Friday, December 18, 2009

Tom Hayden and other fools

"War bill survives poisonous vote" (David Rogers, Politico):
A $626 billion Pentagon budget narrowly advanced in the Senate Friday morning, but not before Washington’s political battles seemed to eclipse the real wars of Iraq and Afghanistan.
The Senate scene, played out in a post-midnight session on a freezing night, dramatized how poisonous the atmosphere has become in the
health care fight.
Defense Secretary Robert Gates had to weigh in for fear the military would be left with only stop-gap funding while fighting
two wars overseas. And ailing 92-year-old Sen. Robert Byrd (D-W.V.) was wheeled in for the 1 a.m. vote while his old friend Sen. Thad Cochran (R-Miss.) deserted the bill under pressure from his own leadership to slow action.

Hey, remember when Democrats were going to cut off funding to the wars? Yeah, those days are long gone. These days? Meet the new boss, same as the old boss. The Who sang it. Won't get fooled again.

But some live to be fooled over and over.

What is Tom Hayden, after all, but a fool?

He always thinks his whoring will bring him something but it's brought him nothing.

Married to a famous women with money, he was able to buy a seat in the California state legislature (buy it in the most expensive state race up to that point). Without her? He can't even get elected Mayor of Los Angeles.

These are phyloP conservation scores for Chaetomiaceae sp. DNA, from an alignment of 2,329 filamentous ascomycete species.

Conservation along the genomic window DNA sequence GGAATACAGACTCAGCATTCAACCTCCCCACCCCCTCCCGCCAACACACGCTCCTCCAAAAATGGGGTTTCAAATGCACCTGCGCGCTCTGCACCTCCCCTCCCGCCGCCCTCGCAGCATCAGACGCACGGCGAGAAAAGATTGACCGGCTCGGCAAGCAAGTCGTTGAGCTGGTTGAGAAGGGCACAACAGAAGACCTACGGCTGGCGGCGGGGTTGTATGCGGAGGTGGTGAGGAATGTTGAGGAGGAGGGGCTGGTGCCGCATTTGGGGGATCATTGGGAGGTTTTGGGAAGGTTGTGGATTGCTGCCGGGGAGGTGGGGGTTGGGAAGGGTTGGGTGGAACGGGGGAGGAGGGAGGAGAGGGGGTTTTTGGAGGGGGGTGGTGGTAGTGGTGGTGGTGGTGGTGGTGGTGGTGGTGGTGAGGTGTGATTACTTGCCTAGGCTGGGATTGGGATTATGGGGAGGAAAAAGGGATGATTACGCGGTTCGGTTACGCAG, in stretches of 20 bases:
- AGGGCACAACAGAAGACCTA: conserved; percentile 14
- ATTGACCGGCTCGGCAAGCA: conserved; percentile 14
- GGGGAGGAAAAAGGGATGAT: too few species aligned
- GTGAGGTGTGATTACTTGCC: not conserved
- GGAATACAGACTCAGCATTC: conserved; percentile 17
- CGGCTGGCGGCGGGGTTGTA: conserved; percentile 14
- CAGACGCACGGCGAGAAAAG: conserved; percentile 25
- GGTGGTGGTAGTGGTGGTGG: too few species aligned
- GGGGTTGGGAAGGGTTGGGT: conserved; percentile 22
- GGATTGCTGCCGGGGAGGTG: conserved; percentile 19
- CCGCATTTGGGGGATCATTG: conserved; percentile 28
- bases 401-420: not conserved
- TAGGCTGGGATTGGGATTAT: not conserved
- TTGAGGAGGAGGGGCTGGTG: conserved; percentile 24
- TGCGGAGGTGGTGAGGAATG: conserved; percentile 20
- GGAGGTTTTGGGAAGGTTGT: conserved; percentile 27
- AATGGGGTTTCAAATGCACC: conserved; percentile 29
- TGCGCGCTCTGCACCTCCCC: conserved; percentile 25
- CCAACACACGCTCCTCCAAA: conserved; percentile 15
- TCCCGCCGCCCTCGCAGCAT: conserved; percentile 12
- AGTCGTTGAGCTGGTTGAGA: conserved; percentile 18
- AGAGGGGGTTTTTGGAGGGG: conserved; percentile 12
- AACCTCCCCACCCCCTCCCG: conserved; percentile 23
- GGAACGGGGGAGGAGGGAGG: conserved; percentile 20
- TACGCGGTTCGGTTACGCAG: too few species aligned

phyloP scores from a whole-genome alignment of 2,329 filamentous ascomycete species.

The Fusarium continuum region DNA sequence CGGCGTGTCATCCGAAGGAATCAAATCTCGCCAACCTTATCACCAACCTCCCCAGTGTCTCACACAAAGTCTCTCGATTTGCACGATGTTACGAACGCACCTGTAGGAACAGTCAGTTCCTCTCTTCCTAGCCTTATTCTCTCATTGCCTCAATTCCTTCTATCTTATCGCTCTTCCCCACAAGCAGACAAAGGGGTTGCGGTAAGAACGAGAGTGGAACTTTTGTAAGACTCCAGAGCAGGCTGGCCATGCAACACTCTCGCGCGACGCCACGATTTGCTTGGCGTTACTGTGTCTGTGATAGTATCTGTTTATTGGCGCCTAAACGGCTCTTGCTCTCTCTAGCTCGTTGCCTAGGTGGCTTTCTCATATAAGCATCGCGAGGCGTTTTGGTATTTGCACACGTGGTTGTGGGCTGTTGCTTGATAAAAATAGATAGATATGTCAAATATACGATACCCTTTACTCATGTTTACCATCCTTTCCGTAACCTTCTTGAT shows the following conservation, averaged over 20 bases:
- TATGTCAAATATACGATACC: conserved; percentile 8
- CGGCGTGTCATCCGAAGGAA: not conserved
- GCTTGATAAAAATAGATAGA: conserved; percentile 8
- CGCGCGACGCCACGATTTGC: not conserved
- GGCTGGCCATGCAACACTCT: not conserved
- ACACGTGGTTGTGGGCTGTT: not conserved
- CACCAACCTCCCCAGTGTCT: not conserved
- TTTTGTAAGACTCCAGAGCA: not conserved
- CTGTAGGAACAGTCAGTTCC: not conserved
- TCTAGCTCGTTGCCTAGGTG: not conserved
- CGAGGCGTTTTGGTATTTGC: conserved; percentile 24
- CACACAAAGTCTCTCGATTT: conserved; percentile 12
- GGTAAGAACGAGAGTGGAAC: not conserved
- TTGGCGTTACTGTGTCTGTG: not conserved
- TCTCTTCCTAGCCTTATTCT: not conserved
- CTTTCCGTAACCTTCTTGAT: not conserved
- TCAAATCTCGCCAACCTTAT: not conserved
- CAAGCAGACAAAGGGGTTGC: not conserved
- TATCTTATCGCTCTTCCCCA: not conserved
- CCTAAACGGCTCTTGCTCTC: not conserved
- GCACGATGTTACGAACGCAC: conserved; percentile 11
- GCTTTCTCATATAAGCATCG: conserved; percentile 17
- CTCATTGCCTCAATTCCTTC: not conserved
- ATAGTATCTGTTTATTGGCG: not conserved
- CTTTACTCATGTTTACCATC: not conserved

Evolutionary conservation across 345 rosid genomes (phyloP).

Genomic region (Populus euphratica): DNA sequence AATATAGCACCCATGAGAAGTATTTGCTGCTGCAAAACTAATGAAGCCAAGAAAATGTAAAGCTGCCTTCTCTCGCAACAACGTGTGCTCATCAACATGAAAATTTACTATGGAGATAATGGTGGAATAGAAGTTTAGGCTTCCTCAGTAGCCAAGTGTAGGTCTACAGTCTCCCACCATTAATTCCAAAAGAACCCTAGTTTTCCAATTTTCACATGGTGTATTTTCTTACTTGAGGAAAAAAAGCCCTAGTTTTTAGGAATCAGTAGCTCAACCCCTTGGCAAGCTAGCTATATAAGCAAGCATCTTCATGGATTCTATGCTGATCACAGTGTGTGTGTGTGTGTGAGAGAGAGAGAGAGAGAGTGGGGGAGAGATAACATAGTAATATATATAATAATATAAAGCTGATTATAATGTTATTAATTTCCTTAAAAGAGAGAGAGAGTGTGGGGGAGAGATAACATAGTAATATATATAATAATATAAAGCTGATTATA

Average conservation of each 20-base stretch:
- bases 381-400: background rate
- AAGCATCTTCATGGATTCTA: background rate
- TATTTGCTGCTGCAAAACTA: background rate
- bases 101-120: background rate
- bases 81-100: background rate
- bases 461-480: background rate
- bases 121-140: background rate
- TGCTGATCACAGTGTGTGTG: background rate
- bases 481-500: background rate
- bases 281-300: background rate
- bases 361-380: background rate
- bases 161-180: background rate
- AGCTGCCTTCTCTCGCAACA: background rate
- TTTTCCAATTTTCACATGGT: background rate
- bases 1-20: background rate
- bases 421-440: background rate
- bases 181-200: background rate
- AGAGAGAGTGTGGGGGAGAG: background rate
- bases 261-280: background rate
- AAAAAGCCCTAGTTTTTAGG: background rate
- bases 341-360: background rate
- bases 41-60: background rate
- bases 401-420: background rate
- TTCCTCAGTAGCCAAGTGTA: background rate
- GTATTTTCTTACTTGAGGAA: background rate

It ended for Tom when he showed his true colors. (Hint: Polling to find out if the woman you're married to -- the woman who pays ALL the bills -- is hurting your political ambitions is never a smart idea.)

But he still thinks that any day the Democratic Party will embrace him.

He can get a little, tiny bit of support from Congress members from California and that's about it.

He is laughed at, he is mocked.

He is the biggest joke among the gadflies of the political world.

He never catches on to that.

He continues to think that tomorrow he will be a "king maker." Tomorrow.

It never comes. His life's drawing to a close. He has nothing to show for it. Other than the 'property settlement' he got via extortion.

"Iraq snapshot" (The Common Ills):